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**Finding A Chessboard: An Introduction To Computer Vision**

March 9, 2005 Finding A Chessboard: An Introduction To Computer Vision Martin C. Martin

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**Abstract Complete with a demonstration.**

Inspired by the Tangible Media group at the Media Lab, I thought it would be cool to make a computer chess game that you play on a real chess board, where the human player's pieces are real pieces and the computer's are projected. The computer has a camera pointed at the board, and uses computer vision techniques to find the individual pieces. At the moment, all I have working is finding the full 3D position & orientation of the board. It turns out, just finding the board in the image is full of a lot of interesting subtleties, and uses techniques from 3 decades of computer vision. Come learn how computer vision works, what homogeneous coordinates are, and what a little algebra can do for you. March 9, 2005

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Points To Make Assume audience doesn’t have any pressing chessboard-locating problems Instead, interested in: Computer Vision “Lessons Learned” about engineering “Lessons Learned” about “flavour” of approach, e.g. what I tried, even if it didn’t work, in order to show a set of reasonable alternatives March 9, 2005

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**Inspiration Urp by John Underkoffler @ Tangible Media, MIT [Video]**

March 9, 2005 Inspiration Visited Media Lab in 1998 Very intuitive & immediate Urp by John Tangible Media, MIT [Video] March 9, 2005

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Computer Chess Project: Chess against the computer, where board and your pieces are real, it’s pieces are projected [Picture?] March 9, 2005

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**Motivation & Inspiration**

A spare time project, because I thought it would be fun Project: Chess against the computer, where board and your pieces are real, it’s pieces are projected Working so far: very robust localizing of chessboard (full 3D location and orientation) March 9, 2005

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**Requirements Interaction should be as natural as possible**

E.g. pieces don’t have to be centered in their squares, or even completely in them Should be easy to set up and give demonstrations Little calibration as possible Work in many lighting conditions Although only with this board and pieces Camera needs to be at angle to board Board made by my father just before he met my mother My brother and I learned to play on it I’m not a big chess fan, I just like project March 9, 2005

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**Computer Vision ’70s to ’80s: Feature Detection**

Initial Idea: Corners are unique, look for them Compute the “cornerness” at each pixel by adding the values of some nearby pixels, and subtracting others, in this pattern: Constant Image (e.g. middle of square): output = 0 Edge between two regions (e.g. two squares side-by-side): output = 0 Where four squares come together: output max (+ or -) March 9, 2005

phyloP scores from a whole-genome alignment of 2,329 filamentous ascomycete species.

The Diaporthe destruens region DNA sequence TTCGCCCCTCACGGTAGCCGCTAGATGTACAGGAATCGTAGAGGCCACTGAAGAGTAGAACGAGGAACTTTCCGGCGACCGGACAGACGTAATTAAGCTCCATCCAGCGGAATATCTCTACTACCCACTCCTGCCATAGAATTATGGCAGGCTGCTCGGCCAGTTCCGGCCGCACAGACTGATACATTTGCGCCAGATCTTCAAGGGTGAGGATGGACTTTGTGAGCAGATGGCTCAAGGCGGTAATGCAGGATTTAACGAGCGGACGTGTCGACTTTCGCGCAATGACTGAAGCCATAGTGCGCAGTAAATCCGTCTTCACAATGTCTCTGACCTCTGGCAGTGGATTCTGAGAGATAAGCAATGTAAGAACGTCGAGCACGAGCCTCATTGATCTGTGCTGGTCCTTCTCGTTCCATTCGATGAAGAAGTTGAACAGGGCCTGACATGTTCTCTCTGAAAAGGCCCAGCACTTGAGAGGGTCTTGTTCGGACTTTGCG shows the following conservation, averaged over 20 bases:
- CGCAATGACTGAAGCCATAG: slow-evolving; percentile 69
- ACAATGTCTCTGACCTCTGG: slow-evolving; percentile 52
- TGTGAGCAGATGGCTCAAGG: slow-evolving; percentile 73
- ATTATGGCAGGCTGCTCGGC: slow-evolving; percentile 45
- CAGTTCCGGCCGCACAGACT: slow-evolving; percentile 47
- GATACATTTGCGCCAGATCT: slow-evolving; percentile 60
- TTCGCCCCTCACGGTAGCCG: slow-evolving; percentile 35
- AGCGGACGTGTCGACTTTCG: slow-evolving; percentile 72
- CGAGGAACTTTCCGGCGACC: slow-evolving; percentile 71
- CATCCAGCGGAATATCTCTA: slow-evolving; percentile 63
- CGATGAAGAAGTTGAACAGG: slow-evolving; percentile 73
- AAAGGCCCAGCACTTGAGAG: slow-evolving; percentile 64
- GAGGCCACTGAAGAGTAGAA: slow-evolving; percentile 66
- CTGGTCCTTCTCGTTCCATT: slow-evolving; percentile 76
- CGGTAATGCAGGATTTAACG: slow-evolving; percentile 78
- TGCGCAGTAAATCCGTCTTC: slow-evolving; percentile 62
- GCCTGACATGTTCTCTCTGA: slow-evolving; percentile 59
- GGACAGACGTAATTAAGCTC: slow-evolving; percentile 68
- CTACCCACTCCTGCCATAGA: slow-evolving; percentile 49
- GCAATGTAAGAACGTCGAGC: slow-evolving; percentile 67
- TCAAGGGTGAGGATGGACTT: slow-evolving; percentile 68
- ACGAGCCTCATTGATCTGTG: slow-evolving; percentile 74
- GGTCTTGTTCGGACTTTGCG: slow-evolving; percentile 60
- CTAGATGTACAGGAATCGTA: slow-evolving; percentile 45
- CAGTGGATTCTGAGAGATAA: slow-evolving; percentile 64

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**Corner Detector In Practice**

Actually, the absolute value of the output March 9, 2005

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**Problems With Corner Detection**

Edge effects Strong response for some non-corners Easily obscured by pieces, hand How to link them up when many are obscured? Go back to something older: Find edges March 9, 2005

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**Computer Vision ’60s to Early ’70s: Line Drawings**

March 9, 2005 Computer Vision ’60s to Early ’70s: Line Drawings Memory/speed/programs too small to do much at every pixel First, convert to line drawing Line drawing captures much of the content of an image March 9, 2005

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**Edge Finding Very common in early computer vision - - - + + +**

Early computers didn’t have much power Very early: enter lines by hand A little later: extract line drawing from image Basic idea: for vertical edge, subtract pixels on left from pixels on right Similarly for horizontal edge March 9, 2005

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**Edge Finding Need separate mask for each orientation?**

No! Can compute intensity gradient from horizontal & vertical gradients Think of intensity as a (continuous) function of 2D position: f(x,y) Rate of change of intensity in direction (u, v) is Magnitude changes as cosine of (u, v) Magnitude maximum when (u, v) equals (∂f/∂x, ∂f/∂y) (∂f/∂x, ∂f/∂y) is called the gradient Magnitude is strength of line at this point Direction is perpendicular to line March 9, 2005

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Gradient March 9, 2005

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**Localizing Line How do we decide where lines are & where they aren’t?**

One idea: threshold the magnitude Problem: what threshold to use? Depends on lighting, etc. Problem: will still get multiple pixels at each image location March 9, 2005

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**Laplacian Better idea: find the peak Image shows magnitude**

i.e. where the 2nd derivative crosses zero Image shows magnitude One ridge is positive, one negative March 9, 2005

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**Gradient: Before And After Suppression**

March 9, 2005

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**Extracting Whole Lines**

So Far: intensity image “lineness” image Next: “lineness” image list of lines Need to accumulate contributions from across image Could be many gaps Want to extract position & orientation of lines Boundaries won’t be robust, so consider lines to run across the entire image March 9, 2005